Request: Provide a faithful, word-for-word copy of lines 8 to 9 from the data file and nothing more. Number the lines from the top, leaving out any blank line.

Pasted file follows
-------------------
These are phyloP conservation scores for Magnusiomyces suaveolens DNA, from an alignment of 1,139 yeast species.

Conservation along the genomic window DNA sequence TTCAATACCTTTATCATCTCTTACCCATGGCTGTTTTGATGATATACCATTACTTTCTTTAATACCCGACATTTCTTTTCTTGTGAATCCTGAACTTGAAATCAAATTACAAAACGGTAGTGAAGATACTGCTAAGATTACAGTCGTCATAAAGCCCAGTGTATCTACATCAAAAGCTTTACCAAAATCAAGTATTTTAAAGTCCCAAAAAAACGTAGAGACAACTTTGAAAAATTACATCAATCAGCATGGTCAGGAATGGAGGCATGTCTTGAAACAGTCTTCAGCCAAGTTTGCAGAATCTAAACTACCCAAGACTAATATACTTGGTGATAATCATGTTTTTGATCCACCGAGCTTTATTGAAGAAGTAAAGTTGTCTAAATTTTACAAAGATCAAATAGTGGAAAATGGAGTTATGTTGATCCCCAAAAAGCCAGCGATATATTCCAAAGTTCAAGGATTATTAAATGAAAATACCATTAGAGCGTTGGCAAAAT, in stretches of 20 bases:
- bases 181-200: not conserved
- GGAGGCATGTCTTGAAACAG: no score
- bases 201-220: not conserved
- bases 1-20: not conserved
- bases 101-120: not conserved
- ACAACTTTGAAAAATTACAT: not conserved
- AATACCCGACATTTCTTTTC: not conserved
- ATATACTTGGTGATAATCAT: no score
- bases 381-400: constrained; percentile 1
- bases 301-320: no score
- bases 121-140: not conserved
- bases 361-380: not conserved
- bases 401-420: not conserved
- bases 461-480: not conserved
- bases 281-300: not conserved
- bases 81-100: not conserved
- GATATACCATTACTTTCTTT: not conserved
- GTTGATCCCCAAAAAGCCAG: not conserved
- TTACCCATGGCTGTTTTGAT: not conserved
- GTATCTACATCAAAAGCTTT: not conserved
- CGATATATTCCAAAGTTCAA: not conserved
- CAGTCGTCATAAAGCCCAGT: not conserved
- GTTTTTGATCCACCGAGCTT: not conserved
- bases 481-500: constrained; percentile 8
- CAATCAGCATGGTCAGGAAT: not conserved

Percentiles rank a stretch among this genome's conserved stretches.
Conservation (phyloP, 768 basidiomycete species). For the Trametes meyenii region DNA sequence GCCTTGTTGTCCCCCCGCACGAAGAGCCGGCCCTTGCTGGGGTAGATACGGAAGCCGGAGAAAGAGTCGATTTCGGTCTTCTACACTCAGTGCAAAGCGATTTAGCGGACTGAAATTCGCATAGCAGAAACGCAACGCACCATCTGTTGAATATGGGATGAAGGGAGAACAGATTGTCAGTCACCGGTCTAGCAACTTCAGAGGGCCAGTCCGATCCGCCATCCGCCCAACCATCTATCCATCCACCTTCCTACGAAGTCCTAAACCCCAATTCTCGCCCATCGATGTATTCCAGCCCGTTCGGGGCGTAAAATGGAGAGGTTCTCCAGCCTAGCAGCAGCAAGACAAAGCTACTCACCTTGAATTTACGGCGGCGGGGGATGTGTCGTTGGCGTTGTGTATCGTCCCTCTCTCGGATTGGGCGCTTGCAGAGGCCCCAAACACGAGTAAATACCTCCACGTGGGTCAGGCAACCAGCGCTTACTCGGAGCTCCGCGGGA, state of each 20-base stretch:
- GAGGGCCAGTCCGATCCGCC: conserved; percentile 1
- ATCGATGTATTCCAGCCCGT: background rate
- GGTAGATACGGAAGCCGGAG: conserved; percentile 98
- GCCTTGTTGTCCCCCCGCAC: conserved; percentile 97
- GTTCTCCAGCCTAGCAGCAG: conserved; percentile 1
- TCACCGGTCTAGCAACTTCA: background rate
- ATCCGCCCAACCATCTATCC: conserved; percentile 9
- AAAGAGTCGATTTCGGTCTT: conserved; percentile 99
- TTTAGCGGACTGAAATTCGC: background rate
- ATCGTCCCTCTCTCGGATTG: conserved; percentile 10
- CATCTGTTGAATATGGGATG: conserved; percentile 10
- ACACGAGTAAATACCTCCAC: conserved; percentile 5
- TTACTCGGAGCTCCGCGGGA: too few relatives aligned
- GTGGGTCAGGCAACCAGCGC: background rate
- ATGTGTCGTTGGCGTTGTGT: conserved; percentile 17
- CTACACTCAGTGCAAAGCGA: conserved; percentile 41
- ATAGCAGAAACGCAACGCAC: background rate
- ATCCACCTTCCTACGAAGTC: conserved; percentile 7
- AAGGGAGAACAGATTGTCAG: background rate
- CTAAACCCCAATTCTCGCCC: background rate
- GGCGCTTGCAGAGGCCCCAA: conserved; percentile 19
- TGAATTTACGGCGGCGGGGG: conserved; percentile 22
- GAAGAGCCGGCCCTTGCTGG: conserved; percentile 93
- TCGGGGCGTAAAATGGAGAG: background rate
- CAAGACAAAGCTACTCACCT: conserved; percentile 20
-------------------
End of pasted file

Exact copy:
- ACAACTTTGAAAAATTACAT: not conserved
- AATACCCGACATTTCTTTTC: not conserved